A Guide to Disconnect and Recharge During the Summer

Disconnect during Summer Break

As the summer break approaches, it’s crucial for English language teachers to take time to disconnect from the demands of the academic year and recharge their energy. We all need to disconnect from the hectic year we’ve just had, but is simply taking time away from work enough? In today’s post we’ll look at some extra ways to focus on self-care.

Mindfulness, a practice that involves being fully present in the moment with non-judgmental awareness, can be a valuable tool to achieve this much-needed disconnection. By embracing mindfulness, teachers and students can enhance their focus, manage stress, promote emotional well-being, and develop a positive mindset.

This guide combines insights from mindfulness experts, practical activities, and suggestions to help English language teachers embrace mindfulness during the summer holidays, fostering self-care and personal growth.

Understanding Mindfulness

Mindfulness, as defined by Jon Kabat-Zinn, means paying attention purposefully, in the present moment, and without judgment. English language teachers can utilize mindfulness to develop essential skills such as attention, focus, non-judgmental observation, self-compassion, stress management, and performance enhancement. By cultivating these skills, educators can enhance their well-being and create a mindful classroom environment that supports students’ growth and language learning.

Benefits of Mindfulness to language learners

During the summer holidays, language learners can greatly benefit from regular mindfulness practice. Research shows that mindfulness enhances emotional well-being, concentration, sleep patterns, emotion regulation, and the ability to cope with stress. Mindfulness can help  learners develop in many way. They build strategies to remain calm in challenging situations, become more aware of the present moment as well as cultivate habits that support their language learning journey. Mindfulness can also assist students in adapting to new experiences, fostering acceptance, and enjoying their day-to-day lives.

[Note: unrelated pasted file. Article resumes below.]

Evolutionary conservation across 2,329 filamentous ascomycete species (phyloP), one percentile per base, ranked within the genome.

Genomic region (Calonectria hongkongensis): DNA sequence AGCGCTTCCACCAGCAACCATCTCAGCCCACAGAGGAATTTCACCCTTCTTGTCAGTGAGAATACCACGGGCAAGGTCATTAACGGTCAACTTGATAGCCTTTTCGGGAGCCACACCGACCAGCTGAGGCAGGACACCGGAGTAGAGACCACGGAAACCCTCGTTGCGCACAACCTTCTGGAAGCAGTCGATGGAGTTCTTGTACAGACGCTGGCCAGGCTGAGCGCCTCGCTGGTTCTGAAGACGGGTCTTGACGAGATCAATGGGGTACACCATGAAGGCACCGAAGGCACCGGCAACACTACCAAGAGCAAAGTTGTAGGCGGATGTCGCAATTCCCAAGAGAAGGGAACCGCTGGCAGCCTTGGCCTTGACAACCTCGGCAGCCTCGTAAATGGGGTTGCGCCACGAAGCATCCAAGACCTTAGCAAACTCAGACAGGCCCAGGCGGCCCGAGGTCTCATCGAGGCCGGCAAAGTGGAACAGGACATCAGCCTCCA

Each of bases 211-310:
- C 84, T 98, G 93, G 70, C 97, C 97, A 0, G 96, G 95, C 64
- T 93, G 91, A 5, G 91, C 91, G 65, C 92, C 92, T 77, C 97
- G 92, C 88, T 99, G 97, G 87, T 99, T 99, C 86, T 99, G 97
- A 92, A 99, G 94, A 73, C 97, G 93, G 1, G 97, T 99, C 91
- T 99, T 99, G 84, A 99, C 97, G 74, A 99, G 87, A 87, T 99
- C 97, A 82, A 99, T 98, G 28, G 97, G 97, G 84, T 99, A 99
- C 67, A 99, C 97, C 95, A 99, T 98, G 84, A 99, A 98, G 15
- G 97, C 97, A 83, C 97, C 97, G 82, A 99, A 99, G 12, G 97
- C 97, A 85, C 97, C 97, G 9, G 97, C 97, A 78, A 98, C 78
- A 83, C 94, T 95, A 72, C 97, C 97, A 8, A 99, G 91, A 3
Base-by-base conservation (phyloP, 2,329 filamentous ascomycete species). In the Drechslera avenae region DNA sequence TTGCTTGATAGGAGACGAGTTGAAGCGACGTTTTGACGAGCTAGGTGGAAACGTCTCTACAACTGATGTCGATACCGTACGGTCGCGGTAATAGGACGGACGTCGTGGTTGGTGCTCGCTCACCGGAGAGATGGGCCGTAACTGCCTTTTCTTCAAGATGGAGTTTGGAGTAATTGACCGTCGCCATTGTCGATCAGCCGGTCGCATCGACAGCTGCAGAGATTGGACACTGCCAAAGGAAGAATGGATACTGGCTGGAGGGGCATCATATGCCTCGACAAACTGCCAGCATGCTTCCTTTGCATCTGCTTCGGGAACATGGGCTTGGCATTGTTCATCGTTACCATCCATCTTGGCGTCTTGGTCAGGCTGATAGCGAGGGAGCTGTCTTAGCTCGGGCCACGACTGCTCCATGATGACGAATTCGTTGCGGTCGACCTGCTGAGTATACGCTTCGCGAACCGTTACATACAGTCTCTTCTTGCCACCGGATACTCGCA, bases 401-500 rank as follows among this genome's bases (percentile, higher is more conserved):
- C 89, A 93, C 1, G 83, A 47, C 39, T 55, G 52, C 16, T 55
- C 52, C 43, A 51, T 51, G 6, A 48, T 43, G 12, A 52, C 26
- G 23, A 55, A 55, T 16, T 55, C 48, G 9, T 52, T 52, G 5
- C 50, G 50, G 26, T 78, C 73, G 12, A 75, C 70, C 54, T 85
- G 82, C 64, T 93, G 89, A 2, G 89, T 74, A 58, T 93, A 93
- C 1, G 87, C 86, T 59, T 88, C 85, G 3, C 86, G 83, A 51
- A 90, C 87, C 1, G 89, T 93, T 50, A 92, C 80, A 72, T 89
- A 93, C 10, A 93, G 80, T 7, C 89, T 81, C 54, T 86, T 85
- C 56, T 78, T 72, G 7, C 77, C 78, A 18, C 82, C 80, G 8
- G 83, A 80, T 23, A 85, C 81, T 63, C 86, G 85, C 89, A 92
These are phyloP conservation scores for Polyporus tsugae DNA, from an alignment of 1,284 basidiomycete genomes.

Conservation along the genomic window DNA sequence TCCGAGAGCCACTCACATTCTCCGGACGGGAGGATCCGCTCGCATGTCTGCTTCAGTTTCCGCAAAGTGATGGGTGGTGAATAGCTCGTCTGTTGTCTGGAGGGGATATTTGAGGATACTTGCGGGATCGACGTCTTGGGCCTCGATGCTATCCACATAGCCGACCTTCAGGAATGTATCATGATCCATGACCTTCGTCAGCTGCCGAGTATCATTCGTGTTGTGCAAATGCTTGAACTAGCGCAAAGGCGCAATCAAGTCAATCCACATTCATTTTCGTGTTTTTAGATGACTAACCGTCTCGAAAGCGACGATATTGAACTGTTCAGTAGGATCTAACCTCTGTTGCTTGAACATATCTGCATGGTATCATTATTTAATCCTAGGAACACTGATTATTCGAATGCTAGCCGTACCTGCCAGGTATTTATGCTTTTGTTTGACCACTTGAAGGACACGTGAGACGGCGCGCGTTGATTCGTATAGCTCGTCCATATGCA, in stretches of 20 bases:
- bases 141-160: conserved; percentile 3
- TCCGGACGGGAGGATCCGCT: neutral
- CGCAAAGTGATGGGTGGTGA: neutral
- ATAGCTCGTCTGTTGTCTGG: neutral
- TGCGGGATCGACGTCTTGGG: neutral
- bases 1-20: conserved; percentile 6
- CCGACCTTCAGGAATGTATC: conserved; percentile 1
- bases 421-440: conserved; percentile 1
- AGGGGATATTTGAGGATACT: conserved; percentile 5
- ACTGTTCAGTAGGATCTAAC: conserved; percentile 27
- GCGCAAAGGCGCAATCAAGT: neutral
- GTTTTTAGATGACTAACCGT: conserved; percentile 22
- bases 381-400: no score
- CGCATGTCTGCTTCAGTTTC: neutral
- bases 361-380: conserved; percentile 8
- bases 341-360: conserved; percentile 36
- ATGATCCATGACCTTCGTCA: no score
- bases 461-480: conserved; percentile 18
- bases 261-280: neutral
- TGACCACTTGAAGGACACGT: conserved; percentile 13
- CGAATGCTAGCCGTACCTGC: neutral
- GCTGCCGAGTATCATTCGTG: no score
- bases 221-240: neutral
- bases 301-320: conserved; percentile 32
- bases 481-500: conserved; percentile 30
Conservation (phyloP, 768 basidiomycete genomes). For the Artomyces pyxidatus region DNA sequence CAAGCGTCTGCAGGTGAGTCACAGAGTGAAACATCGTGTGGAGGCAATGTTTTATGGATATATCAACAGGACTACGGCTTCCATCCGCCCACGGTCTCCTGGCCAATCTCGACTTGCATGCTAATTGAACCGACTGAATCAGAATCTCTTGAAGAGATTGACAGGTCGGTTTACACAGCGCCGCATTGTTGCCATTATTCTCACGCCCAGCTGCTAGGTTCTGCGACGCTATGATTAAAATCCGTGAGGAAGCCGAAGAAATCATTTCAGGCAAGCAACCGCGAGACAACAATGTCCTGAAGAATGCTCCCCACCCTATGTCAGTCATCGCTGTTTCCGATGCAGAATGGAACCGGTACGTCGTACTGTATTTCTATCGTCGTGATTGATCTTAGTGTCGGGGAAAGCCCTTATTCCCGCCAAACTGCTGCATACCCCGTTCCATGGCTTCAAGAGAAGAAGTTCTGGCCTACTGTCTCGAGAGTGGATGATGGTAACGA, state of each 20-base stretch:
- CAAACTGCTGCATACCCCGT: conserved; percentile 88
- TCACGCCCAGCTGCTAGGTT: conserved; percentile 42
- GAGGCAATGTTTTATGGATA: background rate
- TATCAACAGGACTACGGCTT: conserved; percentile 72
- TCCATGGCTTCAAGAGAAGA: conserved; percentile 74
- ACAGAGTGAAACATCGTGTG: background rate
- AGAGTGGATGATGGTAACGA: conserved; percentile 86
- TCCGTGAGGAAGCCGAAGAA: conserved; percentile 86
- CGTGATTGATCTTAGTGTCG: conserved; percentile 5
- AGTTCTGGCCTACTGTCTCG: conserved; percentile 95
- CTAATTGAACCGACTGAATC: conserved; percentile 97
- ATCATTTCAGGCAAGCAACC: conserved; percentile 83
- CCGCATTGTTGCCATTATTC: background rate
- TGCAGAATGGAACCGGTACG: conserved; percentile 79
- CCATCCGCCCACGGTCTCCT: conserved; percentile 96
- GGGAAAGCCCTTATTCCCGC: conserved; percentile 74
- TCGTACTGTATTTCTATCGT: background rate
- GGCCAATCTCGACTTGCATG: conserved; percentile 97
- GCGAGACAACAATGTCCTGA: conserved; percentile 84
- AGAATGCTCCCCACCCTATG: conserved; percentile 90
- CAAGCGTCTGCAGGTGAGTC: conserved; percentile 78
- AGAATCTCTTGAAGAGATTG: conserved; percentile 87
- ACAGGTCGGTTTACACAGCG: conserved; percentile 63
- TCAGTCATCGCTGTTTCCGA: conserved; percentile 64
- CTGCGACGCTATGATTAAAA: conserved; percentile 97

Top Tips for a Mindful Summer

Expressing Worries and Emotions:  Encourage students to express their worries and emotions through mindful activities. One effective exercise that promotes self-awareness and emotional well-being is the “worry bubbles” exercise. Start by guiding students to take a deep breath and imagine their worries as if they were captured inside a bubble. As they exhale slowly, they visualize blowing the bubble away, symbolically releasing their worries with a sigh of relief. This activity allows students to externalize their concerns in a tangible way, helping them gain a sense of control over their emotions.

Furthermore, provide students with the language and support needed to express their emotions effectively. Create a safe and non-judgmental classroom environment where students feel comfortable sharing their feelings.

Focusing on the Breath: Guide students in practicing focused breathing to anchor themselves in the present moment. One exercise involves counting breaths, where students place their hands on their abdomen, breathe in slowly (counting to four), and exhale slowly (counting to six). This activity can become a daily routine to promote balance and calmness.
5 Breathing Exercises for COPD